When it comes to the legal system, all divorce begins with a divorce petition. If your partner or spouse refuses to settle the current divorce agreement, your divorce will be considered a contested case and will generally require more time an energy than an uncontested divorce. The good news is that while your spouse may legally make your divorce more difficult, they cannot keep you married once you initiate the divorce proceedings. With patience, determination and a willingness to study the laws, practically anyone can take the steps to resolving their divorce case.
Contact your spouse and discover their reasons for refusing to sign the divorce document. Find out if there are specific requests that you feel comfortable meeting to obtain their compliance and decide whether you are willing to meet their demands.
Call your local courthouse and discover the procedure for filing a petition against your spouse. Determine which court you must use to make your claim--generally a family court--and fill out the petition stating that the marriage has dissolved. Include the basis for divorce if requested on the petition form.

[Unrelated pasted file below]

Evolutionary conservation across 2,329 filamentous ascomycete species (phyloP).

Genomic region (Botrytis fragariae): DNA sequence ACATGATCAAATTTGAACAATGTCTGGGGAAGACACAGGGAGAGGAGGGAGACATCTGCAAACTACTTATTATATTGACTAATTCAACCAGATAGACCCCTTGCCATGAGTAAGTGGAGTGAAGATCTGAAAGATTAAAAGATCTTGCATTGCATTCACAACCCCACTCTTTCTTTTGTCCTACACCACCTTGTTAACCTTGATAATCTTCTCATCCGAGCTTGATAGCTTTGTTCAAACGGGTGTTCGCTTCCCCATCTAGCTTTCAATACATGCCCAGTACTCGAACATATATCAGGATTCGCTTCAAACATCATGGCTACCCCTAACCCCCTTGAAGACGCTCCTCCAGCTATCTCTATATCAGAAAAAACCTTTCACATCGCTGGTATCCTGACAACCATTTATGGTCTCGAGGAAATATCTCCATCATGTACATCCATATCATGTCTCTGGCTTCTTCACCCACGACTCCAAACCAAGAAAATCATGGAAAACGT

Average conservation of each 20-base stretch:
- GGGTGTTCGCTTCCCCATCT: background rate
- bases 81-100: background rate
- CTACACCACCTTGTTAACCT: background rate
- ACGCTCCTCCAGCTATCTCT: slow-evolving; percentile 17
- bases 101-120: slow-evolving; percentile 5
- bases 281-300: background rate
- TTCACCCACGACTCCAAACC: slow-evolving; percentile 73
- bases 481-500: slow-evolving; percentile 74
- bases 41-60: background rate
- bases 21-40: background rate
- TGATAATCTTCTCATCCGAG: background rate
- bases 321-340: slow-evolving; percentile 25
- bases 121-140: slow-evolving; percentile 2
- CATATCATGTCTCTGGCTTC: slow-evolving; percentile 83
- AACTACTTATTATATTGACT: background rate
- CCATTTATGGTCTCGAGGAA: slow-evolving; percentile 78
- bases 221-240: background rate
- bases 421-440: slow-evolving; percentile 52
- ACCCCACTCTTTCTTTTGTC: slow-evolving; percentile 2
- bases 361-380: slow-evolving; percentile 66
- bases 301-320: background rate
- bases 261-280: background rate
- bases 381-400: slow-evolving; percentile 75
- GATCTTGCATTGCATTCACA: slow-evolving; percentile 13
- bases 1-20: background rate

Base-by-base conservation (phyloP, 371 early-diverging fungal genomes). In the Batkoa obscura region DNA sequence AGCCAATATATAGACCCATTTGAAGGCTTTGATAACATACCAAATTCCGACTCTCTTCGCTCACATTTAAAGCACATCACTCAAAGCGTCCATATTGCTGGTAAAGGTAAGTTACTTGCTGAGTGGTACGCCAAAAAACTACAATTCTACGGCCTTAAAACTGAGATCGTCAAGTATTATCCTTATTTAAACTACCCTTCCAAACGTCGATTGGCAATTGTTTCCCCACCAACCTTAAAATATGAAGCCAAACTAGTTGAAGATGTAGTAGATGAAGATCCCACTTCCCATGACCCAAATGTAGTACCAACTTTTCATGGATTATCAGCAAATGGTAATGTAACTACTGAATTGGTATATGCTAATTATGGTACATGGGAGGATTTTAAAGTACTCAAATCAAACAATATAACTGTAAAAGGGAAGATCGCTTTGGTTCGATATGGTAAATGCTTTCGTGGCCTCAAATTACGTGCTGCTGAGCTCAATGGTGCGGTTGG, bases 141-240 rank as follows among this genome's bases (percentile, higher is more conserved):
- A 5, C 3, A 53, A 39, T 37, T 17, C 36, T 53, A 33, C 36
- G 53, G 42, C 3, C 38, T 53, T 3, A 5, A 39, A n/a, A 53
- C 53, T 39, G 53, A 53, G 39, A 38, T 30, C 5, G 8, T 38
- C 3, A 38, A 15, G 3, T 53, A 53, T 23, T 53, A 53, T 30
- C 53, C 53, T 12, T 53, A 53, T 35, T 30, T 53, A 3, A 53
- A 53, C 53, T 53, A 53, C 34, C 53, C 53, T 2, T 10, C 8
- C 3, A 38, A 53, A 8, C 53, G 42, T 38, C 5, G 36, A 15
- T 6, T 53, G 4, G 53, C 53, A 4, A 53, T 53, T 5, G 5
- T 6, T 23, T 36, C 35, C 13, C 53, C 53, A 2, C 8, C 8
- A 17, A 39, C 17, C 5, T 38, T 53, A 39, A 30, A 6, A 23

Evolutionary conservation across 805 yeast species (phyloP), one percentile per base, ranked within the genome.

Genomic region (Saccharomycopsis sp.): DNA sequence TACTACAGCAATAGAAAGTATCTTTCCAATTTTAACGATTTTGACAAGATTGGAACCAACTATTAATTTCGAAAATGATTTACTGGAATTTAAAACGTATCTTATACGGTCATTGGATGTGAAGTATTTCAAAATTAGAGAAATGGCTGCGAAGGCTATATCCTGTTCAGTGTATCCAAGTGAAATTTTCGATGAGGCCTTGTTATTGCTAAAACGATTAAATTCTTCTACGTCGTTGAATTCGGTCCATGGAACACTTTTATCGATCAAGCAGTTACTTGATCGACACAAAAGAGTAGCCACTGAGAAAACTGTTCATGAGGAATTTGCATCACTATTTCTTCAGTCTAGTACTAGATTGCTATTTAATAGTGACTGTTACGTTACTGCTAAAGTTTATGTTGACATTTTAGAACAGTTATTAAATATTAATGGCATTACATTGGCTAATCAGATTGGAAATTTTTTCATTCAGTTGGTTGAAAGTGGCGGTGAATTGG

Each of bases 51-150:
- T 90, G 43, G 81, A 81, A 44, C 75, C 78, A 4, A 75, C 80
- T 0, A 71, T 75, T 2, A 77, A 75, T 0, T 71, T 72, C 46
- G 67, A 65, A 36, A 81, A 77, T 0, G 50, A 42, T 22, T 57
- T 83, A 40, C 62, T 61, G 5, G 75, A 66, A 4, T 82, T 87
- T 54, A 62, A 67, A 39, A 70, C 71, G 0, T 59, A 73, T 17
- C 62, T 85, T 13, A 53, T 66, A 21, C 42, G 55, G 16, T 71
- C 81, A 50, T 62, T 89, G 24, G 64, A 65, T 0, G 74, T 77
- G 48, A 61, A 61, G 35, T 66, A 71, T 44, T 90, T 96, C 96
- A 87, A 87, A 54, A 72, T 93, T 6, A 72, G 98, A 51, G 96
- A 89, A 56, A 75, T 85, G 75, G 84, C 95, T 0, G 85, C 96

Complete the necessary legal follow-ups, such as a review of the shared assets and property owned by you and your spouse. Carefully read any documents sent to you in regards to the legal requirements of child support, visitation and custody, and contact your spouse to discuss the legal divisions.
Prepare the evidence for the basis of divorce along with any other issues that may require legal resolution during the divorce case. Hire a lawyer to represent your case if desired and present your information in the court of law. Once you and your partner have presented your cases in turn, you will receive a determination of the divorce and a judgment for divorce issued by the court.
Follow up the legal decision by transferring any deeds, property or assets and paying any child support as required by law.
Make sure you fill out all of the requested information on the petition form to ensure an accurate court assessment. Include any requested details, such as separate and community property, child custody and child or spousal support.